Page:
Earlier this year, when COVID-19 caused schools to rush to virtual and remote learning, the rapid and unexpected transition presented a variety of operational, technological and accessibility issues for administrators and instructors. As the public health crisis continued, many schools faced the reality that a complete return to the classroom this fall, at least initially, may not be practical. As schools adopted varying learning approaches, from full-time on-campus, to hybrid and remote, they have been doing their best to operate in this new environment. For those with on-campus learning, the focus has been on safe return to the classroom, with re-opening proposals detailing plans for face coverings, food service, sanitation and social distancing. But as data begins to roll in about the spread of COVID-19 in schools, and as your faculty face the possibility of needing leave time if their own children's schools move to a hybrid or remote model, is your school fully prepared to head into "round two" of online learning?
The New York State COVID-19 School Report Card
In September, the New York Department of Health launched The COVID-19 Report Card (the Report Card), an online dashboard tracking COVID-19 infections of every school and district in the state. The tool, which went live with data on September 14, provides daily updates on:
- Positive infections by date (of students and staff by school/school district)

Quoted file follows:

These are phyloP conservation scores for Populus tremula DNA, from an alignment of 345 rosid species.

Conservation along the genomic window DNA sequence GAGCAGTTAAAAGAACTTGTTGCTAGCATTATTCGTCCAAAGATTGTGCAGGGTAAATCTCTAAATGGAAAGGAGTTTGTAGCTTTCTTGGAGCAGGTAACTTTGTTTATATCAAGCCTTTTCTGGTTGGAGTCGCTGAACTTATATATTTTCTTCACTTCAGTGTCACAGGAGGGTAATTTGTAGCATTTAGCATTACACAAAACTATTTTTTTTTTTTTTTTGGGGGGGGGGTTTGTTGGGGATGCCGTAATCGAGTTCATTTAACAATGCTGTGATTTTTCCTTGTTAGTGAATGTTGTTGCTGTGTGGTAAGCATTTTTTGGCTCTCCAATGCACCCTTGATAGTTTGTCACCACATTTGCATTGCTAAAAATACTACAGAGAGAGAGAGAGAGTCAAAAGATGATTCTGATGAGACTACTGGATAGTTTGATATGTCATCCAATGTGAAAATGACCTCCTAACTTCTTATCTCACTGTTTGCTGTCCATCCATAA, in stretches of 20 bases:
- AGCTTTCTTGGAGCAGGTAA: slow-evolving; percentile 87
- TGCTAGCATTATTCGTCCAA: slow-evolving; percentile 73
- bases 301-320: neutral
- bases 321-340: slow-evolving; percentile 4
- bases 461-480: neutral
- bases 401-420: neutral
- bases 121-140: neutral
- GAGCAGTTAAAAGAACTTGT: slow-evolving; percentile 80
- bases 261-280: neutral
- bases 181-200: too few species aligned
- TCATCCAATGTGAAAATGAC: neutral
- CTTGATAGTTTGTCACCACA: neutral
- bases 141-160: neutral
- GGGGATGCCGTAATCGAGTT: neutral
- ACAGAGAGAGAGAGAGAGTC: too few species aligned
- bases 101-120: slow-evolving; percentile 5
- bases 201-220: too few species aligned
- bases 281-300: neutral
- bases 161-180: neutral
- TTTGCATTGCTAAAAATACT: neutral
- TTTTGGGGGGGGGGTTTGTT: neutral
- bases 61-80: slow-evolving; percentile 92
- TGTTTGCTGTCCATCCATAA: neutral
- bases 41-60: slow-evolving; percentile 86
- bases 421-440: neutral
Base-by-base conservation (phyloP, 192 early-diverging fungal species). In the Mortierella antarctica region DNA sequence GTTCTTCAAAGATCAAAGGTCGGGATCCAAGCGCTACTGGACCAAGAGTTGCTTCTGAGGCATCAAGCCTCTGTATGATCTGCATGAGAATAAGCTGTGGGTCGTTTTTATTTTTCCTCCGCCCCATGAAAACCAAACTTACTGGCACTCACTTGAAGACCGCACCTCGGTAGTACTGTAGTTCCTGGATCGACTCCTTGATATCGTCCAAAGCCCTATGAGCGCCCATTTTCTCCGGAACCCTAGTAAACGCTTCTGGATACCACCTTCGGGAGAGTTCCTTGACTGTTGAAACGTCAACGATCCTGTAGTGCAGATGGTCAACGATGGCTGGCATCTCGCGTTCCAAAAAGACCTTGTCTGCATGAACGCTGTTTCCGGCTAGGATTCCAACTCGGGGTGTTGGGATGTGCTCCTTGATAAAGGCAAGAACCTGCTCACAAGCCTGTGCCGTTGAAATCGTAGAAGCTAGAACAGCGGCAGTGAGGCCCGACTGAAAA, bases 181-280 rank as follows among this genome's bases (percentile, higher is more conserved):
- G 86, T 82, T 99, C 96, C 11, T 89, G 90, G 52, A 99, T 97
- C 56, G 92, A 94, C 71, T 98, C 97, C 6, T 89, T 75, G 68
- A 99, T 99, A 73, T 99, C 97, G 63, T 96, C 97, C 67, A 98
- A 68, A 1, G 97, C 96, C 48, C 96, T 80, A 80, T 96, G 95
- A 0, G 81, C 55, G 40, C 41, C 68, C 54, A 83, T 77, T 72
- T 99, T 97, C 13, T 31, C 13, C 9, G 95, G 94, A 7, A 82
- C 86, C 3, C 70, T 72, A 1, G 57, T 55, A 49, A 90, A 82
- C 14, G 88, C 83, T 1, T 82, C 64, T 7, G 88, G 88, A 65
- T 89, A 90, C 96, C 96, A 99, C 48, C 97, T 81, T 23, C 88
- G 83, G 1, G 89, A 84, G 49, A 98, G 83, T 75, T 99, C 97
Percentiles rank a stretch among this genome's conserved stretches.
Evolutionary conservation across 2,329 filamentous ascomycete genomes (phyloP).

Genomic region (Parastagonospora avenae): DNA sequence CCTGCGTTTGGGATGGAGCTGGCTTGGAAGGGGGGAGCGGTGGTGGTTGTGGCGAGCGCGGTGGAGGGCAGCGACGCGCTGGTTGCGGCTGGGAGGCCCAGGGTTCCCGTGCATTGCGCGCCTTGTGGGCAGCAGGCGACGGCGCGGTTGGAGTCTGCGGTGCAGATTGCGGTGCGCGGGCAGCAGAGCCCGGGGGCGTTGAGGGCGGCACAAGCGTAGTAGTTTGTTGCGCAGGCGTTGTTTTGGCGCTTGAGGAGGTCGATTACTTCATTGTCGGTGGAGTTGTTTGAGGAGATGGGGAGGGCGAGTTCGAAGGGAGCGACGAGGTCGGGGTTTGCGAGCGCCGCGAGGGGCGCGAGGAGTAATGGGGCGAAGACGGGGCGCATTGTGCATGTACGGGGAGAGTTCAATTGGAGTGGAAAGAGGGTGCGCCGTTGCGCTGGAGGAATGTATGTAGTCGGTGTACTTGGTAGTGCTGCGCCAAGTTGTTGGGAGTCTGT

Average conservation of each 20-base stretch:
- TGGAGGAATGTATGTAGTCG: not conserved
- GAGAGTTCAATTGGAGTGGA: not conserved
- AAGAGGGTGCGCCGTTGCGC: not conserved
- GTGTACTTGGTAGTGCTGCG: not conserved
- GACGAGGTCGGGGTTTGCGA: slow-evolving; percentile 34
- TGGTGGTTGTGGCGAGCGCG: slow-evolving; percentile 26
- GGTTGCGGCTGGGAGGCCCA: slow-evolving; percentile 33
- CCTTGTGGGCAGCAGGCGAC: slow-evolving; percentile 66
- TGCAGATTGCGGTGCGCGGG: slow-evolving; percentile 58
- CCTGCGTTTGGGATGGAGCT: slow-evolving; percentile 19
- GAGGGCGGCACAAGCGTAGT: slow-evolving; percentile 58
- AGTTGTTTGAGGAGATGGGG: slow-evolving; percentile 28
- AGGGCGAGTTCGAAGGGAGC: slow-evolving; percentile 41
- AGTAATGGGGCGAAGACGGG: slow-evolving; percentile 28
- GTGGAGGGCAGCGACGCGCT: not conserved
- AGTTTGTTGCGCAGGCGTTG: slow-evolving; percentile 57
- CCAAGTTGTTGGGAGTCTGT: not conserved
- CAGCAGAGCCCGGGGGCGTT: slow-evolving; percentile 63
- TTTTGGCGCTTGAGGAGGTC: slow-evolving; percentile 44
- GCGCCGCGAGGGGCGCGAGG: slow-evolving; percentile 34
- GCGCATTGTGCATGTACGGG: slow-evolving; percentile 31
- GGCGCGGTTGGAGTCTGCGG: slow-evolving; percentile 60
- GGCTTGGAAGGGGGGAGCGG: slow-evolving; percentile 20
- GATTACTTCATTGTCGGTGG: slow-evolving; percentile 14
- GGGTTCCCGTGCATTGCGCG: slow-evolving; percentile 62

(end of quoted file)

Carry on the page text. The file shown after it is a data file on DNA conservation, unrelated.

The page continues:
- The school's/district's learning model (remote, in-person or hybrid)
- Number of students and staff on-site
- Percentage of on-site students and staff with positive test results
- Number of tests administered by the school, test type, lab used and lag time
- Date of last submission
As of Monday, September 21, the Report Card showed 229 cases statewide. This data will presumably be used to inform whether schools can safely open (or remain open) for on-campus learning, or whether they need to transition to hybrid or remote models as the school year progresses.
Technology Guidance From the Authorities
In "take two" of remote learning, there is an established playbook of action items that schools should take to ensure educational technology is being utilized safely and securely. On top of these best practices, the New York State Department of Education (DOE) presented guidelines to the Board of Regents for public schools across the state to re-open amidst the ongoing COVID-19 pandemic. The guidelines reiterated critical procedures with respect to students' health and safety, created requirements for teaching and learning and addressed technology and connectivity issues.
Technology due diligence
The mandatory requirements from the DOE include, but are not limited to, clear opportunities for maintaining continuity of learning when using in-person, hybrid and remote instructional models, which encompass substantive daily interaction between teachers and students and clear communication plans between parents and schools.